Healy-Clancy utilises a feminist (what UKZN’s Professor Sarojini Nadar refers to as the “F-Word”) hermeneutic lens through which to interpret South Africa’s and Inanda Seminary’s educational history.  Outside academia, feminism too often has negative connotations, being perceived as anti-male or militantly pro-female.  Healy-Clancy’s feminism has no such crude binaries.  Instead, feminism is a tool by which to gain a more accurate understanding of history.


Taken Captive by Birds: a Memoir PDF Print E-mail
Saturday, 31 August 2013 13:42

By Marguerite Poland
Review by Alan Muller

To refer to Marguerite Poland’s newest offering, Taken Captive by Birds, as purely a memoir would be a misnomer. While Poland has penned a work of remarkable sensitivity, Craig Ivor’s pencil lends a depth that sets this volume apart from almost all other forms of autobiography. Focusing on her childhood in The Bush, the book spans a period of roughly a decade, framed by Poland’s observations of the birds surrounding her home, Kwezintaka – the Place of Birds. Interwoven with the personal story are the myths, traditions and meanings behind birds and their names within Zulu and Xhosa culture. The book is divided into 18 chapters, each focusing on a particular species of bird whose appearance and presence can, for her, “at once recall a name, a scent, a morning full of song and exploration, an evening of sorrow, a childhood fear”.

Poland tells not only her own story but also that of her Scottish grandmother, Ninngy, who - with her love for ducks and chickens - would lead a procession of “two daschunds, sometimes the larger ginger cat, the hen and chicks and the rooster” through the garden. She also recounts the lives of her father, Jumbie, her mother, Hopie, and James Raga, “the gardener, with the large black hosepipe, dragging it looped across his shoulder”.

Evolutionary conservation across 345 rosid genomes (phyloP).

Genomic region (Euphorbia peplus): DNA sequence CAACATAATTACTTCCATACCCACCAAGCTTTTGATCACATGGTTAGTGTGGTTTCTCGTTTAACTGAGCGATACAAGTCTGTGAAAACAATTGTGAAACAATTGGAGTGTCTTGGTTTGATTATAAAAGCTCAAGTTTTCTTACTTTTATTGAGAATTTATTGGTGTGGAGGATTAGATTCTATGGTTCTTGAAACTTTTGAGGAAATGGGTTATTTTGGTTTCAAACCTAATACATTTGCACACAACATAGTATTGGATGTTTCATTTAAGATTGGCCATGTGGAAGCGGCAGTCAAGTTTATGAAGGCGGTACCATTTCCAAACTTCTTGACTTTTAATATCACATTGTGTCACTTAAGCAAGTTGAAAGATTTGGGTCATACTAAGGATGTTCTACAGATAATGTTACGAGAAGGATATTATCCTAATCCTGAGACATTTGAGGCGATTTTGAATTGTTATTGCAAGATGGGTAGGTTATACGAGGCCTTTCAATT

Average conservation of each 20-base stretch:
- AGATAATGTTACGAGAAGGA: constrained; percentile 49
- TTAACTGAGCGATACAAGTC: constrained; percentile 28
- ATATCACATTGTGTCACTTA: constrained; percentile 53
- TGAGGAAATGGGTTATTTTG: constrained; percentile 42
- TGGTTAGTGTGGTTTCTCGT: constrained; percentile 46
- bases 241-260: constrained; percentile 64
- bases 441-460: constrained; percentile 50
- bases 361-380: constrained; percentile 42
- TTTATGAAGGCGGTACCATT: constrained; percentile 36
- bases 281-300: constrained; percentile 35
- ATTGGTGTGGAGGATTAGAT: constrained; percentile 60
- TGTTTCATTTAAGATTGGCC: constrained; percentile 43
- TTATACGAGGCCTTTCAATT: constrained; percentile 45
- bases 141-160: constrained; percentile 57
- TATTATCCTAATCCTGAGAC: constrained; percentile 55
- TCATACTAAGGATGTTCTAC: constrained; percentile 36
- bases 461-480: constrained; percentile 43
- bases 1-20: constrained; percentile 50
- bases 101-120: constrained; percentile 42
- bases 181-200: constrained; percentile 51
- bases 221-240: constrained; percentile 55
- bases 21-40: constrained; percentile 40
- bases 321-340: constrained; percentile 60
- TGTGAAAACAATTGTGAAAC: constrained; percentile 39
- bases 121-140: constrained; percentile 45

Poland’s reflections are tinged with sadness and longing for a time gone-by but successfully avoid becoming an exercise in lachrymose nostalgia. This memoir concerns not only a childhood and its accompanying naïveté but also the process of storytelling and the development of an authorial voice through listening to the stories of others:


Book review: James Siddall's Dystopia PDF Print E-mail
Saturday, 20 July 2013 17:37

Review by Sibongiseni Dladla

James Siddall, well known South African writer, took time out to launch his new book Dystopia (MF Books) at Exclusive Books, Westville Pavilion, recently. Described by Sunday Times Fiction Awards 2013 finalist Steven Sidley as “raucous, funny, frightening and sad, Siddall’s raw pen tears into the heart of personal dysfunction.”

James Siddall was once regarded as the “golden boy of SA journalism” who also had two Comrades marathon bronzes medals under his belt and was once voted as one of the country’s most eligible bachelors by Cosmopolitan magazine.

In Dystopia, however, Siddall describes his recovery from drugs, alcohol and other sorts of abuse. The book is the reflection of his life when he was involved in the merciless world of drugs. As he remarks in his book, “The more outrageous my writing, the more alcohol-fuelled and irresponsible my behavior, the more I was lauded”.


<< Start < Prev 1 2 3 4 5 6 7 8 9 10 Next > End >>

Page 8 of 37